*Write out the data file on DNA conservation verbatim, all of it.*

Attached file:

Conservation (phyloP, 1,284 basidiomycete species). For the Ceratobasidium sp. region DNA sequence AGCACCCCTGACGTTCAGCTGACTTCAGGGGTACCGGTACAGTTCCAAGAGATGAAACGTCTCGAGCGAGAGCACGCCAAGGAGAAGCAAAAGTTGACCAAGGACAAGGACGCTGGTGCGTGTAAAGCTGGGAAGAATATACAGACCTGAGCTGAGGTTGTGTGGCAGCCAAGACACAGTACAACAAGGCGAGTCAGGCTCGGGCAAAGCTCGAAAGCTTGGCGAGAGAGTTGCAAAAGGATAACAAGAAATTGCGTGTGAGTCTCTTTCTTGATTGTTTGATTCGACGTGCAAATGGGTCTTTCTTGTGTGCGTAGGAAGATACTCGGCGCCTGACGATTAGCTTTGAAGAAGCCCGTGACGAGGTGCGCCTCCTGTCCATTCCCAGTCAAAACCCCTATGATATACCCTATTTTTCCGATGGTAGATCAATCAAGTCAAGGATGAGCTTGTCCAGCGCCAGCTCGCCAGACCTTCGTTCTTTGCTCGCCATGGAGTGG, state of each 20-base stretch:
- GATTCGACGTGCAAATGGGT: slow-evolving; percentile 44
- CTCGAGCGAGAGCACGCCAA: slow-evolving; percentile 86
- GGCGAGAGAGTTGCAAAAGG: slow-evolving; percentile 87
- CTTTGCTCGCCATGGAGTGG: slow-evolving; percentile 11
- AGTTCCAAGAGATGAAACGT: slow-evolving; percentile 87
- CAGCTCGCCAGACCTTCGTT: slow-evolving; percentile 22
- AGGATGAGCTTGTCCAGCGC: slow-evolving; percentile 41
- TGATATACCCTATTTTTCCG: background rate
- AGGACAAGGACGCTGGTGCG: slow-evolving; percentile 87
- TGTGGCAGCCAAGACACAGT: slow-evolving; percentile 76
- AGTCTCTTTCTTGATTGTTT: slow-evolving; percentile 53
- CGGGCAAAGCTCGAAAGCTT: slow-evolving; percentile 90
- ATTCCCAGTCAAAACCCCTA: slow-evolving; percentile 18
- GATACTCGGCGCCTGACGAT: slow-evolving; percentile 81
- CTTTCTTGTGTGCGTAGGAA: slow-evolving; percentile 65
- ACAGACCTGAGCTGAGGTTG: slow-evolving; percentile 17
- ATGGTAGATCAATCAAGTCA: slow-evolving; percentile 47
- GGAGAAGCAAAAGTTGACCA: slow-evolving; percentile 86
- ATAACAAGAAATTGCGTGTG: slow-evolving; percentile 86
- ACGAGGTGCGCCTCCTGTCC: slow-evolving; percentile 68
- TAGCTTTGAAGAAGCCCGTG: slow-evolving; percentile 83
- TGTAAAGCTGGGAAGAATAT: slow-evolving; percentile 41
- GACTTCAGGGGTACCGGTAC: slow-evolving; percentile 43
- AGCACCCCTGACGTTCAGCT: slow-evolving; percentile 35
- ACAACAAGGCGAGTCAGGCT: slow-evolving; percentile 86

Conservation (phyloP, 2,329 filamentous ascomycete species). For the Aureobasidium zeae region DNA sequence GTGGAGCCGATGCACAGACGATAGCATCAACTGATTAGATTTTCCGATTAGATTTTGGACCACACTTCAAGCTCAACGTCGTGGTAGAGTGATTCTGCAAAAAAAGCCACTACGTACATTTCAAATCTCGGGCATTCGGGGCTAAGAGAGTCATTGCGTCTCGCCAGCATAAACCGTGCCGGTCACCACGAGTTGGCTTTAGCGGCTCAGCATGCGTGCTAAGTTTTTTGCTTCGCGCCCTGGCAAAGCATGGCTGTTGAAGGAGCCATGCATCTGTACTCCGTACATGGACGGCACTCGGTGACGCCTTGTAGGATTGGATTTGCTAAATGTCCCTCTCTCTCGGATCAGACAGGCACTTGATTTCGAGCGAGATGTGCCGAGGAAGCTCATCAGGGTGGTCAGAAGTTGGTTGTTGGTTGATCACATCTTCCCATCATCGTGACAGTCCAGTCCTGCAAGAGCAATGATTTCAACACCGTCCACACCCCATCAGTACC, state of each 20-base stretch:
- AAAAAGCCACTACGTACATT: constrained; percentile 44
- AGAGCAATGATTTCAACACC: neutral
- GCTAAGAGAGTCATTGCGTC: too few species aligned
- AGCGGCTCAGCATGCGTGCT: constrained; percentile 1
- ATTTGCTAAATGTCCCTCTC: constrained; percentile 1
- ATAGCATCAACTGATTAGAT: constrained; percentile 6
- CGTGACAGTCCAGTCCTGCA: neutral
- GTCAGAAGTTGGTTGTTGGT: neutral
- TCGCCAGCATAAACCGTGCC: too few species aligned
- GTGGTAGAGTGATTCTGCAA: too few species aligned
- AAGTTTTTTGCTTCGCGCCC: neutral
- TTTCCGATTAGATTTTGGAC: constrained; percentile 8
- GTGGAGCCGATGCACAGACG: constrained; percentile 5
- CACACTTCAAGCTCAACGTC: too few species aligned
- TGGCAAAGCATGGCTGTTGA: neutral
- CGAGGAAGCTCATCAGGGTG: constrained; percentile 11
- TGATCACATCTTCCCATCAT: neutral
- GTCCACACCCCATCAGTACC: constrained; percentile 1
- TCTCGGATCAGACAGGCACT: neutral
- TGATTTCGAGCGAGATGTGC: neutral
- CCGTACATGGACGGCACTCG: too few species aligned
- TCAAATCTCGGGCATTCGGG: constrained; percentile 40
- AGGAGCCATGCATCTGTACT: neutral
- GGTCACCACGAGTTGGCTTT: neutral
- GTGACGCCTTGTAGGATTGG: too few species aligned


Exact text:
Conservation (phyloP, 1,284 basidiomycete species). For the Ceratobasidium sp. region DNA sequence AGCACCCCTGACGTTCAGCTGACTTCAGGGGTACCGGTACAGTTCCAAGAGATGAAACGTCTCGAGCGAGAGCACGCCAAGGAGAAGCAAAAGTTGACCAAGGACAAGGACGCTGGTGCGTGTAAAGCTGGGAAGAATATACAGACCTGAGCTGAGGTTGTGTGGCAGCCAAGACACAGTACAACAAGGCGAGTCAGGCTCGGGCAAAGCTCGAAAGCTTGGCGAGAGAGTTGCAAAAGGATAACAAGAAATTGCGTGTGAGTCTCTTTCTTGATTGTTTGATTCGACGTGCAAATGGGTCTTTCTTGTGTGCGTAGGAAGATACTCGGCGCCTGACGATTAGCTTTGAAGAAGCCCGTGACGAGGTGCGCCTCCTGTCCATTCCCAGTCAAAACCCCTATGATATACCCTATTTTTCCGATGGTAGATCAATCAAGTCAAGGATGAGCTTGTCCAGCGCCAGCTCGCCAGACCTTCGTTCTTTGCTCGCCATGGAGTGG, state of each 20-base stretch:
- GATTCGACGTGCAAATGGGT: slow-evolving; percentile 44
- CTCGAGCGAGAGCACGCCAA: slow-evolving; percentile 86
- GGCGAGAGAGTTGCAAAAGG: slow-evolving; percentile 87
- CTTTGCTCGCCATGGAGTGG: slow-evolving; percentile 11
- AGTTCCAAGAGATGAAACGT: slow-evolving; percentile 87
- CAGCTCGCCAGACCTTCGTT: slow-evolving; percentile 22
- AGGATGAGCTTGTCCAGCGC: slow-evolving; percentile 41
- TGATATACCCTATTTTTCCG: background rate
- AGGACAAGGACGCTGGTGCG: slow-evolving; percentile 87
- TGTGGCAGCCAAGACACAGT: slow-evolving; percentile 76
- AGTCTCTTTCTTGATTGTTT: slow-evolving; percentile 53
- CGGGCAAAGCTCGAAAGCTT: slow-evolving; percentile 90
- ATTCCCAGTCAAAACCCCTA: slow-evolving; percentile 18
- GATACTCGGCGCCTGACGAT: slow-evolving; percentile 81
- CTTTCTTGTGTGCGTAGGAA: slow-evolving; percentile 65
- ACAGACCTGAGCTGAGGTTG: slow-evolving; percentile 17
- ATGGTAGATCAATCAAGTCA: slow-evolving; percentile 47
- GGAGAAGCAAAAGTTGACCA: slow-evolving; percentile 86
- ATAACAAGAAATTGCGTGTG: slow-evolving; percentile 86
- ACGAGGTGCGCCTCCTGTCC: slow-evolving; percentile 68
- TAGCTTTGAAGAAGCCCGTG: slow-evolving; percentile 83
- TGTAAAGCTGGGAAGAATAT: slow-evolving; percentile 41
- GACTTCAGGGGTACCGGTAC: slow-evolving; percentile 43
- AGCACCCCTGACGTTCAGCT: slow-evolving; percentile 35
- ACAACAAGGCGAGTCAGGCT: slow-evolving; percentile 86

Conservation (phyloP, 2,329 filamentous ascomycete species). For the Aureobasidium zeae region DNA sequence GTGGAGCCGATGCACAGACGATAGCATCAACTGATTAGATTTTCCGATTAGATTTTGGACCACACTTCAAGCTCAACGTCGTGGTAGAGTGATTCTGCAAAAAAAGCCACTACGTACATTTCAAATCTCGGGCATTCGGGGCTAAGAGAGTCATTGCGTCTCGCCAGCATAAACCGTGCCGGTCACCACGAGTTGGCTTTAGCGGCTCAGCATGCGTGCTAAGTTTTTTGCTTCGCGCCCTGGCAAAGCATGGCTGTTGAAGGAGCCATGCATCTGTACTCCGTACATGGACGGCACTCGGTGACGCCTTGTAGGATTGGATTTGCTAAATGTCCCTCTCTCTCGGATCAGACAGGCACTTGATTTCGAGCGAGATGTGCCGAGGAAGCTCATCAGGGTGGTCAGAAGTTGGTTGTTGGTTGATCACATCTTCCCATCATCGTGACAGTCCAGTCCTGCAAGAGCAATGATTTCAACACCGTCCACACCCCATCAGTACC, state of each 20-base stretch:
- AAAAAGCCACTACGTACATT: constrained; percentile 44
- AGAGCAATGATTTCAACACC: neutral
- GCTAAGAGAGTCATTGCGTC: too few species aligned
- AGCGGCTCAGCATGCGTGCT: constrained; percentile 1
- ATTTGCTAAATGTCCCTCTC: constrained; percentile 1
- ATAGCATCAACTGATTAGAT: constrained; percentile 6
- CGTGACAGTCCAGTCCTGCA: neutral
- GTCAGAAGTTGGTTGTTGGT: neutral
- TCGCCAGCATAAACCGTGCC: too few species aligned
- GTGGTAGAGTGATTCTGCAA: too few species aligned
- AAGTTTTTTGCTTCGCGCCC: neutral
- TTTCCGATTAGATTTTGGAC: constrained; percentile 8
- GTGGAGCCGATGCACAGACG: constrained; percentile 5
- CACACTTCAAGCTCAACGTC: too few species aligned
- TGGCAAAGCATGGCTGTTGA: neutral
- CGAGGAAGCTCATCAGGGTG: constrained; percentile 11
- TGATCACATCTTCCCATCAT: neutral
- GTCCACACCCCATCAGTACC: constrained; percentile 1
- TCTCGGATCAGACAGGCACT: neutral
- TGATTTCGAGCGAGATGTGC: neutral
- CCGTACATGGACGGCACTCG: too few species aligned
- TCAAATCTCGGGCATTCGGG: constrained; percentile 40
- AGGAGCCATGCATCTGTACT: neutral
- GGTCACCACGAGTTGGCTTT: neutral
- GTGACGCCTTGTAGGATTGG: too few species aligned